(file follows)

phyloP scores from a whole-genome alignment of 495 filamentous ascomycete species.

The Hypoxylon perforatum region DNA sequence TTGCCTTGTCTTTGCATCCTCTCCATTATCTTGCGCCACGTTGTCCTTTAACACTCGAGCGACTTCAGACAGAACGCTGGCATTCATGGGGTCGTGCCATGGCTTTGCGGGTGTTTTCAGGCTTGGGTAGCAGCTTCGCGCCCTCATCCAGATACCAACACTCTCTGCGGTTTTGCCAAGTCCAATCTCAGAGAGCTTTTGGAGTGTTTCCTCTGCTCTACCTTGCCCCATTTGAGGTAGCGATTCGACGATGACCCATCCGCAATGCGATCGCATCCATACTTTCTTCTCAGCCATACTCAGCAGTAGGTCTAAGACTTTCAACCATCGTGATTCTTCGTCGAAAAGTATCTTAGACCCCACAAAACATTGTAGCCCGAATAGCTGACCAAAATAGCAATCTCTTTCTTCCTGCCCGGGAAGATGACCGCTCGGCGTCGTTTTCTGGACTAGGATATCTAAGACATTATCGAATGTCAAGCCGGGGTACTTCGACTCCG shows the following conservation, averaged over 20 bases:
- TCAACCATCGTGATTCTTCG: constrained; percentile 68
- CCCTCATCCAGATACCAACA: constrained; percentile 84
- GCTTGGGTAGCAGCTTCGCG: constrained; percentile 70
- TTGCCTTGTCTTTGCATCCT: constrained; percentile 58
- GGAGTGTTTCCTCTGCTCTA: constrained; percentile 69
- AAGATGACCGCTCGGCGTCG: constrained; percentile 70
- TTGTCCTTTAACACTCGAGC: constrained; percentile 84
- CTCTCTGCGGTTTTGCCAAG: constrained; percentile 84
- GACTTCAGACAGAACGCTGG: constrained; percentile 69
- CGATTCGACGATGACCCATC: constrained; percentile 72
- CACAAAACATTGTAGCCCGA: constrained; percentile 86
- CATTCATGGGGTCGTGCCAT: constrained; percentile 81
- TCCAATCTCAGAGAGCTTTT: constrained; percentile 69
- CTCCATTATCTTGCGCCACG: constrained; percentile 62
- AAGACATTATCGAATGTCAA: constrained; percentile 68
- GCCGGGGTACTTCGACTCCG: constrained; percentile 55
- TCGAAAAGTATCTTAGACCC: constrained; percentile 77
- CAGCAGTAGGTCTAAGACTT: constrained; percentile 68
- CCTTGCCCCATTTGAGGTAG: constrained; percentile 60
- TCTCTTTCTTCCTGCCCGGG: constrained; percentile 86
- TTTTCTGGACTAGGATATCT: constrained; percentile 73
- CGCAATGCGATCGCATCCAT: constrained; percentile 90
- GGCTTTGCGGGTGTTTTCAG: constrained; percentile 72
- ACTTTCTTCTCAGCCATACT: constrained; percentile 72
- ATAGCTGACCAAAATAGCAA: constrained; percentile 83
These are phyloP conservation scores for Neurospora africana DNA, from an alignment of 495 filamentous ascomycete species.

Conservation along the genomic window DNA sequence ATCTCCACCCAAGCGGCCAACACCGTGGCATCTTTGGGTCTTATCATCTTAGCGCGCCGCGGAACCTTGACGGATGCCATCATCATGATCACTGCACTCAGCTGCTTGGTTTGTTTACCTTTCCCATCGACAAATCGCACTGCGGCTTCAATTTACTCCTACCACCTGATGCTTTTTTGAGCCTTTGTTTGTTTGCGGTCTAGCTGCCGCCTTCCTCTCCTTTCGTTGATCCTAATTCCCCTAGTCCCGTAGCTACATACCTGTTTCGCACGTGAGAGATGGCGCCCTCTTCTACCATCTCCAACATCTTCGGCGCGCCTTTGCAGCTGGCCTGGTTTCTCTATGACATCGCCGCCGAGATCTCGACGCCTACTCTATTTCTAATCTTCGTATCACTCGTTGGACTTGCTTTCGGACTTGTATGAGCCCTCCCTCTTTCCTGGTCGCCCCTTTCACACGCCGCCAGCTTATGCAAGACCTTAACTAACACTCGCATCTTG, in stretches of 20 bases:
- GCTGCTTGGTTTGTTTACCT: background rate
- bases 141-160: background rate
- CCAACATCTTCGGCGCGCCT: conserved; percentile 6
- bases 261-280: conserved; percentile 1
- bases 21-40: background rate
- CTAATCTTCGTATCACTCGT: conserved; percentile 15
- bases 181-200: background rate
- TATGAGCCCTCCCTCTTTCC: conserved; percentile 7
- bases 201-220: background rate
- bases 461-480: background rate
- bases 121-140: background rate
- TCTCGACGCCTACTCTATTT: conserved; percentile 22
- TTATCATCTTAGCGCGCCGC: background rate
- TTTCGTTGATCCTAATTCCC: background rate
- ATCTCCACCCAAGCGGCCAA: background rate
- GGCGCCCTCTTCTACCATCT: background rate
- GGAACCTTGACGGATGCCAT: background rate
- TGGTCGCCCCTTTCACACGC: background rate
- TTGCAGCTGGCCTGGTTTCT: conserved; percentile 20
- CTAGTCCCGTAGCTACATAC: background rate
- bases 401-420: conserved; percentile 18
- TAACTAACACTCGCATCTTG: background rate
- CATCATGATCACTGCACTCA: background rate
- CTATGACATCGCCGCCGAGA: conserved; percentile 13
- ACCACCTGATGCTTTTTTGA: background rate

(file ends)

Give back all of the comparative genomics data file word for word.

phyloP scores from a whole-genome alignment of 495 filamentous ascomycete species.

The Hypoxylon perforatum region DNA sequence TTGCCTTGTCTTTGCATCCTCTCCATTATCTTGCGCCACGTTGTCCTTTAACACTCGAGCGACTTCAGACAGAACGCTGGCATTCATGGGGTCGTGCCATGGCTTTGCGGGTGTTTTCAGGCTTGGGTAGCAGCTTCGCGCCCTCATCCAGATACCAACACTCTCTGCGGTTTTGCCAAGTCCAATCTCAGAGAGCTTTTGGAGTGTTTCCTCTGCTCTACCTTGCCCCATTTGAGGTAGCGATTCGACGATGACCCATCCGCAATGCGATCGCATCCATACTTTCTTCTCAGCCATACTCAGCAGTAGGTCTAAGACTTTCAACCATCGTGATTCTTCGTCGAAAAGTATCTTAGACCCCACAAAACATTGTAGCCCGAATAGCTGACCAAAATAGCAATCTCTTTCTTCCTGCCCGGGAAGATGACCGCTCGGCGTCGTTTTCTGGACTAGGATATCTAAGACATTATCGAATGTCAAGCCGGGGTACTTCGACTCCG shows the following conservation, averaged over 20 bases:
- TCAACCATCGTGATTCTTCG: constrained; percentile 68
- CCCTCATCCAGATACCAACA: constrained; percentile 84
- GCTTGGGTAGCAGCTTCGCG: constrained; percentile 70
- TTGCCTTGTCTTTGCATCCT: constrained; percentile 58
- GGAGTGTTTCCTCTGCTCTA: constrained; percentile 69
- AAGATGACCGCTCGGCGTCG: constrained; percentile 70
- TTGTCCTTTAACACTCGAGC: constrained; percentile 84
- CTCTCTGCGGTTTTGCCAAG: constrained; percentile 84
- GACTTCAGACAGAACGCTGG: constrained; percentile 69
- CGATTCGACGATGACCCATC: constrained; percentile 72
- CACAAAACATTGTAGCCCGA: constrained; percentile 86
- CATTCATGGGGTCGTGCCAT: constrained; percentile 81
- TCCAATCTCAGAGAGCTTTT: constrained; percentile 69
- CTCCATTATCTTGCGCCACG: constrained; percentile 62
- AAGACATTATCGAATGTCAA: constrained; percentile 68
- GCCGGGGTACTTCGACTCCG: constrained; percentile 55
- TCGAAAAGTATCTTAGACCC: constrained; percentile 77
- CAGCAGTAGGTCTAAGACTT: constrained; percentile 68
- CCTTGCCCCATTTGAGGTAG: constrained; percentile 60
- TCTCTTTCTTCCTGCCCGGG: constrained; percentile 86
- TTTTCTGGACTAGGATATCT: constrained; percentile 73
- CGCAATGCGATCGCATCCAT: constrained; percentile 90
- GGCTTTGCGGGTGTTTTCAG: constrained; percentile 72
- ACTTTCTTCTCAGCCATACT: constrained; percentile 72
- ATAGCTGACCAAAATAGCAA: constrained; percentile 83
These are phyloP conservation scores for Neurospora africana DNA, from an alignment of 495 filamentous ascomycete species.

Conservation along the genomic window DNA sequence ATCTCCACCCAAGCGGCCAACACCGTGGCATCTTTGGGTCTTATCATCTTAGCGCGCCGCGGAACCTTGACGGATGCCATCATCATGATCACTGCACTCAGCTGCTTGGTTTGTTTACCTTTCCCATCGACAAATCGCACTGCGGCTTCAATTTACTCCTACCACCTGATGCTTTTTTGAGCCTTTGTTTGTTTGCGGTCTAGCTGCCGCCTTCCTCTCCTTTCGTTGATCCTAATTCCCCTAGTCCCGTAGCTACATACCTGTTTCGCACGTGAGAGATGGCGCCCTCTTCTACCATCTCCAACATCTTCGGCGCGCCTTTGCAGCTGGCCTGGTTTCTCTATGACATCGCCGCCGAGATCTCGACGCCTACTCTATTTCTAATCTTCGTATCACTCGTTGGACTTGCTTTCGGACTTGTATGAGCCCTCCCTCTTTCCTGGTCGCCCCTTTCACACGCCGCCAGCTTATGCAAGACCTTAACTAACACTCGCATCTTG, in stretches of 20 bases:
- GCTGCTTGGTTTGTTTACCT: background rate
- bases 141-160: background rate
- CCAACATCTTCGGCGCGCCT: conserved; percentile 6
- bases 261-280: conserved; percentile 1
- bases 21-40: background rate
- CTAATCTTCGTATCACTCGT: conserved; percentile 15
- bases 181-200: background rate
- TATGAGCCCTCCCTCTTTCC: conserved; percentile 7
- bases 201-220: background rate
- bases 461-480: background rate
- bases 121-140: background rate
- TCTCGACGCCTACTCTATTT: conserved; percentile 22
- TTATCATCTTAGCGCGCCGC: background rate
- TTTCGTTGATCCTAATTCCC: background rate
- ATCTCCACCCAAGCGGCCAA: background rate
- GGCGCCCTCTTCTACCATCT: background rate
- GGAACCTTGACGGATGCCAT: background rate
- TGGTCGCCCCTTTCACACGC: background rate
- TTGCAGCTGGCCTGGTTTCT: conserved; percentile 20
- CTAGTCCCGTAGCTACATAC: background rate
- bases 401-420: conserved; percentile 18
- TAACTAACACTCGCATCTTG: background rate
- CATCATGATCACTGCACTCA: background rate
- CTATGACATCGCCGCCGAGA: conserved; percentile 13
- ACCACCTGATGCTTTTTTGA: background rate